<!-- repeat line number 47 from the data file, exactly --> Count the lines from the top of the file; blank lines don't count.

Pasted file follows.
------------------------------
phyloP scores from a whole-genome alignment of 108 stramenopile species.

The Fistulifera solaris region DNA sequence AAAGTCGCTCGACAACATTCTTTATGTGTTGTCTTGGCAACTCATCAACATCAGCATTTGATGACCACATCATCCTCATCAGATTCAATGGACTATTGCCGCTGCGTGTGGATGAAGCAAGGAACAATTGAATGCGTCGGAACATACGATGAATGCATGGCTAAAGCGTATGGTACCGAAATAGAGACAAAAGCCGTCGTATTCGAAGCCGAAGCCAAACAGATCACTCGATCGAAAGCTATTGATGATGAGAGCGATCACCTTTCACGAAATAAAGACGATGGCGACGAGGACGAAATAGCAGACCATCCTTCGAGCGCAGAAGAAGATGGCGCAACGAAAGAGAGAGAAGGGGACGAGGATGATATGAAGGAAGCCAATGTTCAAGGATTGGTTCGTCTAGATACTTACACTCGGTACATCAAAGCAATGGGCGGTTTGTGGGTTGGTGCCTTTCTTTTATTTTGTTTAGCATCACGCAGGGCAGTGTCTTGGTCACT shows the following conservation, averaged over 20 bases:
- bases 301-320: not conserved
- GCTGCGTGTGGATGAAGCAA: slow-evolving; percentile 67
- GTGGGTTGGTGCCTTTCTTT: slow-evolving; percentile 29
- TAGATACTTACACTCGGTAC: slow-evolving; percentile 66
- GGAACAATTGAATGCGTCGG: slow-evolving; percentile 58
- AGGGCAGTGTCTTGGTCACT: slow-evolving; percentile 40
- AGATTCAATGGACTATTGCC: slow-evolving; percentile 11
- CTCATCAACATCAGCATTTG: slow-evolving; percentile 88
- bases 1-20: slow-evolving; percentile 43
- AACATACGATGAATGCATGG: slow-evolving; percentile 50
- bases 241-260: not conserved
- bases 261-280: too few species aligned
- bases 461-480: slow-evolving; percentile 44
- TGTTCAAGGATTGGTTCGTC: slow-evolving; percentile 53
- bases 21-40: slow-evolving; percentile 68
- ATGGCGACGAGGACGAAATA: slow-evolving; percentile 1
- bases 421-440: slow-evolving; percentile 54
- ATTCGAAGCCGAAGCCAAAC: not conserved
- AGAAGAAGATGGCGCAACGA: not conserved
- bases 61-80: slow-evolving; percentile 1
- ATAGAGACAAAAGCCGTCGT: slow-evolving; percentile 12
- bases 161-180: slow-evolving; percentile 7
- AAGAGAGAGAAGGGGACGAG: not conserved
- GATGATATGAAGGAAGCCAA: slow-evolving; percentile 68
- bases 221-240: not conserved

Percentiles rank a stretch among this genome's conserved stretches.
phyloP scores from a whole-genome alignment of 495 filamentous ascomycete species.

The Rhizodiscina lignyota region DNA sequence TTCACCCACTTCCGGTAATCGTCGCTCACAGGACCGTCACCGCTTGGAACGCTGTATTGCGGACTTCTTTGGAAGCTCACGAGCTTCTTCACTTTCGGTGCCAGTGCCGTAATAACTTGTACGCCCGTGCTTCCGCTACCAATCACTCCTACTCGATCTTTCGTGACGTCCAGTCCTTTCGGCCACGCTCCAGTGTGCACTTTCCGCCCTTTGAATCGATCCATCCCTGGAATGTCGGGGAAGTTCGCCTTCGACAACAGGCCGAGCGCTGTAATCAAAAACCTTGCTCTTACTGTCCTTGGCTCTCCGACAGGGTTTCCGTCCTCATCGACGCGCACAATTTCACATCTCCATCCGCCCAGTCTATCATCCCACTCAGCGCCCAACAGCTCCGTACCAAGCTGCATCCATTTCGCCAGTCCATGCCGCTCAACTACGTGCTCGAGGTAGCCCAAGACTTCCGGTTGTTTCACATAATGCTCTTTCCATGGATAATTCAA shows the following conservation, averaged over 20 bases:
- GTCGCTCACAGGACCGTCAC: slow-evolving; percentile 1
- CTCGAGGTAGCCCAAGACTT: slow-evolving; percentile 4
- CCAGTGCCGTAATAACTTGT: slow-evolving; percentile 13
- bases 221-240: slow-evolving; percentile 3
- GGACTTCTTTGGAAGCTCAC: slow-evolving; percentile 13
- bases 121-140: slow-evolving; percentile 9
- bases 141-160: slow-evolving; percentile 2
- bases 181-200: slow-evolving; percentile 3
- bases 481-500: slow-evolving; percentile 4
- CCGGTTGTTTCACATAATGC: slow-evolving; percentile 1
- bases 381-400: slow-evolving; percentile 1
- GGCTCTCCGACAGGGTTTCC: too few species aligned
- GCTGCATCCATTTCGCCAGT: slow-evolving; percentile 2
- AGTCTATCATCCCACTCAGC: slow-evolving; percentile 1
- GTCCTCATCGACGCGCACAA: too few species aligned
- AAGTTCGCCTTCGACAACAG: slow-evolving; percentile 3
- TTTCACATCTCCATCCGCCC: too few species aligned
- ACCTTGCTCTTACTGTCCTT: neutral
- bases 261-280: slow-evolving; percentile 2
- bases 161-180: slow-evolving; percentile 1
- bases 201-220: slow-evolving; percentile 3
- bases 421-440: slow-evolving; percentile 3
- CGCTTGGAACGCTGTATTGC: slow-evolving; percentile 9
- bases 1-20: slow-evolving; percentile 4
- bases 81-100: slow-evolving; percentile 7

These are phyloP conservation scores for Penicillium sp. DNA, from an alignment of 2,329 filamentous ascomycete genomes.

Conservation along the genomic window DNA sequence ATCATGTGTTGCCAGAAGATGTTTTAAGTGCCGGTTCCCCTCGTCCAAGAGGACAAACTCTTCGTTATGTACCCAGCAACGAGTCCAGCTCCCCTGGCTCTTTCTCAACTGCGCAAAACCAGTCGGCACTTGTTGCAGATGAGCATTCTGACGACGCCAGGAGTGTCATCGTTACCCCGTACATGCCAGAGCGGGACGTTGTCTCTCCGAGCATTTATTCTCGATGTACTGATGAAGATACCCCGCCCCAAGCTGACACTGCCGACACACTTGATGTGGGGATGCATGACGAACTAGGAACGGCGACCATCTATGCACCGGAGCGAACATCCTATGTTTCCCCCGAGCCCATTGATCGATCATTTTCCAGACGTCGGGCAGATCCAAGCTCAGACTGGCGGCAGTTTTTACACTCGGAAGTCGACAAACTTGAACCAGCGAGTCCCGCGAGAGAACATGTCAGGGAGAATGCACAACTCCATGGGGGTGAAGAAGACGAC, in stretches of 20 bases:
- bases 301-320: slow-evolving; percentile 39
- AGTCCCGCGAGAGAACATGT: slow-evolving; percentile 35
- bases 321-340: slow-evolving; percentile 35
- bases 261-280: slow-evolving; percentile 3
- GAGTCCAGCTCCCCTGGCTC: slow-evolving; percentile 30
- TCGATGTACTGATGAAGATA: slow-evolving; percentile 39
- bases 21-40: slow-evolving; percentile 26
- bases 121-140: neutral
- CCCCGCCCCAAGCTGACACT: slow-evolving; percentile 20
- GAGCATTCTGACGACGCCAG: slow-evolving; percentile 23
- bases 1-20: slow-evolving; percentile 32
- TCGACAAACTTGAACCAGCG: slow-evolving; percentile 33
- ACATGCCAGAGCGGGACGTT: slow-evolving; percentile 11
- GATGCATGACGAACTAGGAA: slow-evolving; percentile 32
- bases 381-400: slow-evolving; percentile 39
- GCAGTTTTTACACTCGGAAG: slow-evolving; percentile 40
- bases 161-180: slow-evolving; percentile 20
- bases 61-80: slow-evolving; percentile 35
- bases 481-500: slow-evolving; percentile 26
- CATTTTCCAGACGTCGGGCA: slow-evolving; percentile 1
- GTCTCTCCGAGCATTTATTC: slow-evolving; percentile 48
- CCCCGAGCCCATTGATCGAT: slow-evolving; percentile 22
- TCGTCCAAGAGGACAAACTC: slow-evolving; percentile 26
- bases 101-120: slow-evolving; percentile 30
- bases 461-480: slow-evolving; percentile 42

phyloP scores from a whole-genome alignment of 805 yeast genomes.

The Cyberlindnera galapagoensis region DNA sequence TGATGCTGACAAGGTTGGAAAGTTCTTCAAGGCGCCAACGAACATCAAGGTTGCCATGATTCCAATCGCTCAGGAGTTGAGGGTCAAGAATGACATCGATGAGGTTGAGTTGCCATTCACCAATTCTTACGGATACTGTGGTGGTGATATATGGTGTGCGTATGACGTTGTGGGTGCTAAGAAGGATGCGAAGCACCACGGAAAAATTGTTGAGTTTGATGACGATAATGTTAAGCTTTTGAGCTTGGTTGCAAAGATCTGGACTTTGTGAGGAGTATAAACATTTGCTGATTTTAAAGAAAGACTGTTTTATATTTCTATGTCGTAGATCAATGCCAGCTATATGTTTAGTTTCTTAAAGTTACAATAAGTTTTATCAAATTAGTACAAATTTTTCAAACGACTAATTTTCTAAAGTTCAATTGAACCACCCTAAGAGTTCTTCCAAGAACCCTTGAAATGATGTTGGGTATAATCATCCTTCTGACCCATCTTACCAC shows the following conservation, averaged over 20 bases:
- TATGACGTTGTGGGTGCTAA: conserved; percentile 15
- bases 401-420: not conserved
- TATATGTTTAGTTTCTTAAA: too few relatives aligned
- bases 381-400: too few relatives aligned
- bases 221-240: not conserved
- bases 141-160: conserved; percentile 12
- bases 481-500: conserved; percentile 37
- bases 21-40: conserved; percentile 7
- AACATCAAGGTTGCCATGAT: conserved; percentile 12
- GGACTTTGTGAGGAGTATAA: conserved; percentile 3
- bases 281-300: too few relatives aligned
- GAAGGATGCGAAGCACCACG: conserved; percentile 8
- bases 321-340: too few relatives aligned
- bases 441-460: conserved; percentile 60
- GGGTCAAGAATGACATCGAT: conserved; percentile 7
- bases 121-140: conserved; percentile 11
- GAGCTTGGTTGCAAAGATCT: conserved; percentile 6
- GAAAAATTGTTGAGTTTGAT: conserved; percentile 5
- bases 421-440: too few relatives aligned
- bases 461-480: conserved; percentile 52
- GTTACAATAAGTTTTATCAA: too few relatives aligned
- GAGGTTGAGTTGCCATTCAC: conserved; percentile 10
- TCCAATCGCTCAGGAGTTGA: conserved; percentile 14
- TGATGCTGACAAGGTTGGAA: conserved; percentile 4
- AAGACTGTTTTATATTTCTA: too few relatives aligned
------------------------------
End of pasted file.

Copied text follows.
- TTTCACATCTCCATCCGCCC: too few species aligned